DynCorp scores $795.3 million aircraft maintenance contract

DynCorp International Inc. secured a big win at the end of last month, announcing Wednesday the U.S. Army named the McLean-based company on a potential six-year, $795.3 million contract to provide aircraft maintenance services.

Under the contract, DynCorp will perform support services for government-owned fleets of transport aircraft, including the C-12, the C-26, the UC-35, as well as some some limited work with the T-6. The contract was first announced by the Pentagon on May 31. However, the Pentagon only announced $124.5 million for the first year of the contract lasting until May 31, 2018.

DynCorp’s announcement said that this contract includes a one-year base period — comprised of a three-month transition from the previous contractor on the program to nine months of production — along with five single-year option periods. The total contract is valued at up to $795.3 million if all of the options are exercised.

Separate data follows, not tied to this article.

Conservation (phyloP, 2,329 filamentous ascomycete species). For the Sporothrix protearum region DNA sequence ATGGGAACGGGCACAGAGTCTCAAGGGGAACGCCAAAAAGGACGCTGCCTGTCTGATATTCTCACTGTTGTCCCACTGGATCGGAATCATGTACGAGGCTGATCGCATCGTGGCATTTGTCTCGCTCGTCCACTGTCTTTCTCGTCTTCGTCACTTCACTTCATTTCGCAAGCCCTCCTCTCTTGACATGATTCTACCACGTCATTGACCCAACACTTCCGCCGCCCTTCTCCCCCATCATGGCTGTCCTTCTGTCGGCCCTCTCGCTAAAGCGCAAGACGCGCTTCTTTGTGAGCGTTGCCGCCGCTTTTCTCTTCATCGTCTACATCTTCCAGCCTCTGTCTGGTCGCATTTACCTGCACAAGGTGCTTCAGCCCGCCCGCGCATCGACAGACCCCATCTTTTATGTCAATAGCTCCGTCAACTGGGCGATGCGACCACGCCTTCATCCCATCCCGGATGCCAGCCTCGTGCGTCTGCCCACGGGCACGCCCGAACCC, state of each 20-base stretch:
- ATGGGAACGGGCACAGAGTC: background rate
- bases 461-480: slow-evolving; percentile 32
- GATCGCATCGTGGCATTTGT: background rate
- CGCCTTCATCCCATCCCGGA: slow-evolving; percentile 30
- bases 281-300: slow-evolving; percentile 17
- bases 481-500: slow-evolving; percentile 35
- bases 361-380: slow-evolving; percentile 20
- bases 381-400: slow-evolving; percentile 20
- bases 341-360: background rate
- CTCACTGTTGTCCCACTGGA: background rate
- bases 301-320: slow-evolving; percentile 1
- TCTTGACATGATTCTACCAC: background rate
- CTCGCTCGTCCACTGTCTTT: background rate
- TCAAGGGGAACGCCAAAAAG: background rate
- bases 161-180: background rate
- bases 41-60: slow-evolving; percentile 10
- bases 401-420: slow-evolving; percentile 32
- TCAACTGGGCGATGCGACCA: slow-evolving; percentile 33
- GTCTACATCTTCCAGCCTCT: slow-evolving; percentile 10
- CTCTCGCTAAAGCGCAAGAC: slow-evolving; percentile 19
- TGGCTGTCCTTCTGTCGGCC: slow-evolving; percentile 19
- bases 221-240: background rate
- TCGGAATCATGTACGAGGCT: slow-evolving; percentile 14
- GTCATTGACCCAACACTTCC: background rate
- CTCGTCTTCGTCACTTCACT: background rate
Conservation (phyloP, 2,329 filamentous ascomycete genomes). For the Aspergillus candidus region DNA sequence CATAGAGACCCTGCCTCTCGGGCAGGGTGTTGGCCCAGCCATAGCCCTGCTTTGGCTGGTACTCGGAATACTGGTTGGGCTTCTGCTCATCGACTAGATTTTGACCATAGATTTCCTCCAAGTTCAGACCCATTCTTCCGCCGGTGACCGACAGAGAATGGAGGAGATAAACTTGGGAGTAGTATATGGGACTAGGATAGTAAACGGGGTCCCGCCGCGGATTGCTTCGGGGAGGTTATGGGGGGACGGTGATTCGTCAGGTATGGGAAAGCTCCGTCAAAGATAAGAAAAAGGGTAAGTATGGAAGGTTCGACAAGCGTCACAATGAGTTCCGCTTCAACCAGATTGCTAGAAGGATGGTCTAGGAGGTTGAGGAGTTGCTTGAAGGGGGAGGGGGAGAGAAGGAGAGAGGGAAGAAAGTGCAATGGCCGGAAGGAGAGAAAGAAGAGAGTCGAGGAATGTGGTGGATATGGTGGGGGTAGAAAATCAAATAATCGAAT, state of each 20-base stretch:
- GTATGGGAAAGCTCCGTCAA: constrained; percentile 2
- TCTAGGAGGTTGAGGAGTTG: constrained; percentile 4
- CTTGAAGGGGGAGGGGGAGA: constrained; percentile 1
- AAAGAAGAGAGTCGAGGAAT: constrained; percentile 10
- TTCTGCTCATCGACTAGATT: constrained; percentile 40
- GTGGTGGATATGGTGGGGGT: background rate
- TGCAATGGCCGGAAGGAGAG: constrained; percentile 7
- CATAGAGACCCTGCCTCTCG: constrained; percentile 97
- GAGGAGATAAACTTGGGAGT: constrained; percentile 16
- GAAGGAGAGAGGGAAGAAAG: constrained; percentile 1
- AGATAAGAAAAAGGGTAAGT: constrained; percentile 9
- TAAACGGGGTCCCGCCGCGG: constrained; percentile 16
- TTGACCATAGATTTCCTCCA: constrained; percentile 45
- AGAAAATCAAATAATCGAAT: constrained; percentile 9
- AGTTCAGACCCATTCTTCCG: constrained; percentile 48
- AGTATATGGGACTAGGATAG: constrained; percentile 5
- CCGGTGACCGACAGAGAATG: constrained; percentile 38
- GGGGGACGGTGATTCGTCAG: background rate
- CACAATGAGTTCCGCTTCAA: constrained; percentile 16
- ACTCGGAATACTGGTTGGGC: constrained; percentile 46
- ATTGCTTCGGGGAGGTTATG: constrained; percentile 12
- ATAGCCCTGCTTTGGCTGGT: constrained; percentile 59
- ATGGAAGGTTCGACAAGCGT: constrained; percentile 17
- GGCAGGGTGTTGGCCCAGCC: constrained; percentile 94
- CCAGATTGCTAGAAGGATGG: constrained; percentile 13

DynCorp first won the contract to service these particular aircraft in August 2000. However, in 2010 when the program was re-competed, the company lost the work to L3 Technologies Inc. (NYSE: LLL).

This is a welcome victory for the global logistics contractor, which since 2012 has seen itself shrink from $4 billion in total revenue to below $2 billion. DynCorp suffered as the U.S. drew down troops in Afghanistan and Iraq, as much of the company’s business was derived from providing logistics services to soldiers in-theater.

This win comes just weeks after New York-based bond analyst firm Moody’s Investors Service Inc. upgraded the company’s debt— a rare vote of confidence from analysts that just a year before raised the specter of a possible default.

In its report upgrading the company’s debt, Moody’s explained the optimism stemmed from the company “achieving solid contract execution scores from customers and a good degree of contract re-compete success of late.”

James Bach covers federal contracting.

This entry was posted in Companies, Contracts and tagged , . Bookmark the permalink.

Leave a Reply